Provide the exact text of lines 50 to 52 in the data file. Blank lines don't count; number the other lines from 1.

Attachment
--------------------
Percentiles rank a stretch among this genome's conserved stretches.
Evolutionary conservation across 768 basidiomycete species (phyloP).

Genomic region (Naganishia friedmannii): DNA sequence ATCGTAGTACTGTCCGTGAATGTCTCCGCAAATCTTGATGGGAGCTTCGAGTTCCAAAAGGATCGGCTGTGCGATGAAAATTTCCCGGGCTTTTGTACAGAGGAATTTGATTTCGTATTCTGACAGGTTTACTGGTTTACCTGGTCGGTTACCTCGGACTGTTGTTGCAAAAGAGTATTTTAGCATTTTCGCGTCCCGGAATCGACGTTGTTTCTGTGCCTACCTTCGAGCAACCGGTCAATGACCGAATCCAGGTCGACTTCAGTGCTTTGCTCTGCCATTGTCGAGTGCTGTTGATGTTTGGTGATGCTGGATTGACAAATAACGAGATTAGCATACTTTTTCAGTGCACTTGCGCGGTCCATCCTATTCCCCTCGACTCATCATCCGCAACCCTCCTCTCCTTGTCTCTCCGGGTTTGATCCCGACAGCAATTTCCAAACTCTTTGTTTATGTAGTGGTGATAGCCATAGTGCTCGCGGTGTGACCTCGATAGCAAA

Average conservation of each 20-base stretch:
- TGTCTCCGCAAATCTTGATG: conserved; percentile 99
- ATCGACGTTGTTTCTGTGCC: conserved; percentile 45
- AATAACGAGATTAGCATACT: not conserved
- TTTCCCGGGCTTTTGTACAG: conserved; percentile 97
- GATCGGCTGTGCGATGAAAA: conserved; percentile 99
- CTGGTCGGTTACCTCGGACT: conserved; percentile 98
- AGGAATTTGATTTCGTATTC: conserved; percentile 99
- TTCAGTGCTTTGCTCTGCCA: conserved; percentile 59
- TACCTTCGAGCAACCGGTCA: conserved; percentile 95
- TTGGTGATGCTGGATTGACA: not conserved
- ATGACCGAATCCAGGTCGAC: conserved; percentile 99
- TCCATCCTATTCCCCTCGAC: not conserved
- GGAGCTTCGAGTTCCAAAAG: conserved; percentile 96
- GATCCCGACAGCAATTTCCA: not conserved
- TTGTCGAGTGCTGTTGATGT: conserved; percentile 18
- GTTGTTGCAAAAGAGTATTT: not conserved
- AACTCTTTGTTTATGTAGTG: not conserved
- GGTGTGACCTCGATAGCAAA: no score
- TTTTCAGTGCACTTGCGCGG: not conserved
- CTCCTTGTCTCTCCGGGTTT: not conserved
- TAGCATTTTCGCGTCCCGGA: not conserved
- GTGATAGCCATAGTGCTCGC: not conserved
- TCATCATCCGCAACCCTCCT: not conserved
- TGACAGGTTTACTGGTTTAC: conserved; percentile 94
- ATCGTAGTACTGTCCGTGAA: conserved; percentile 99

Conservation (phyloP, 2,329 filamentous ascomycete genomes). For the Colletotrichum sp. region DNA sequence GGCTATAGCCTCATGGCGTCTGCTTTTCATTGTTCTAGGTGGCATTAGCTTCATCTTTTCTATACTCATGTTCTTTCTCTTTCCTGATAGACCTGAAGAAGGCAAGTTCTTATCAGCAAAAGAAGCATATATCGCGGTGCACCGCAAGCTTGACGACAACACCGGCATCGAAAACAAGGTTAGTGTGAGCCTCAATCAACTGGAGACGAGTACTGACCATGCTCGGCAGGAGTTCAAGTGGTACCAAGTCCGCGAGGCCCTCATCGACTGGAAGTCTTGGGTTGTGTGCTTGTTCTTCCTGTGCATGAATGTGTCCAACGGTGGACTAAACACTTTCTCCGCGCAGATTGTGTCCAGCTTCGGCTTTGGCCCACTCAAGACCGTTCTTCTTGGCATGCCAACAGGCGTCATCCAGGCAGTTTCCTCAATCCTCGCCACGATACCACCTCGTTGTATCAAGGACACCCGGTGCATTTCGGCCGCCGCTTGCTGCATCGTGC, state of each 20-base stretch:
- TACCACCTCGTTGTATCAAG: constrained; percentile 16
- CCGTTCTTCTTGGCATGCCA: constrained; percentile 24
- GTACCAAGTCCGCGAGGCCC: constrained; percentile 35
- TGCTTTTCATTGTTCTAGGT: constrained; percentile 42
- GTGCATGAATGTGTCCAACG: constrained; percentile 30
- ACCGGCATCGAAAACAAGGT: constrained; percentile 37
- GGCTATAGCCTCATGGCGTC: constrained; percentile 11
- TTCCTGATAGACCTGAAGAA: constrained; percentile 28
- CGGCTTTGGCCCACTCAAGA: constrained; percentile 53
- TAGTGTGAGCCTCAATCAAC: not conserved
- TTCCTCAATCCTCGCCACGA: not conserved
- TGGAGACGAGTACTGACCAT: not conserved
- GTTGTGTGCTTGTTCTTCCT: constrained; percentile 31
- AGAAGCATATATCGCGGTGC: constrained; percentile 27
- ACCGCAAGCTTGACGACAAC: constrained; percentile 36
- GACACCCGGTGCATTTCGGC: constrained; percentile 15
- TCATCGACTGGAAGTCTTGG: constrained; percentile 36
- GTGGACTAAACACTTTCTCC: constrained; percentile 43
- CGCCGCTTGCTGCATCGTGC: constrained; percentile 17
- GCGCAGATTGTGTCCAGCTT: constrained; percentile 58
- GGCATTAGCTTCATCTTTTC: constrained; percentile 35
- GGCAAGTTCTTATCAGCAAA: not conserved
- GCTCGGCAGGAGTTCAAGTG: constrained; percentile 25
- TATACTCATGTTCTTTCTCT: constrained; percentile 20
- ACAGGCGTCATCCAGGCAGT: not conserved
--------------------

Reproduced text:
- GCGCAGATTGTGTCCAGCTT: constrained; percentile 58
- GGCATTAGCTTCATCTTTTC: constrained; percentile 35
- GGCAAGTTCTTATCAGCAAA: not conserved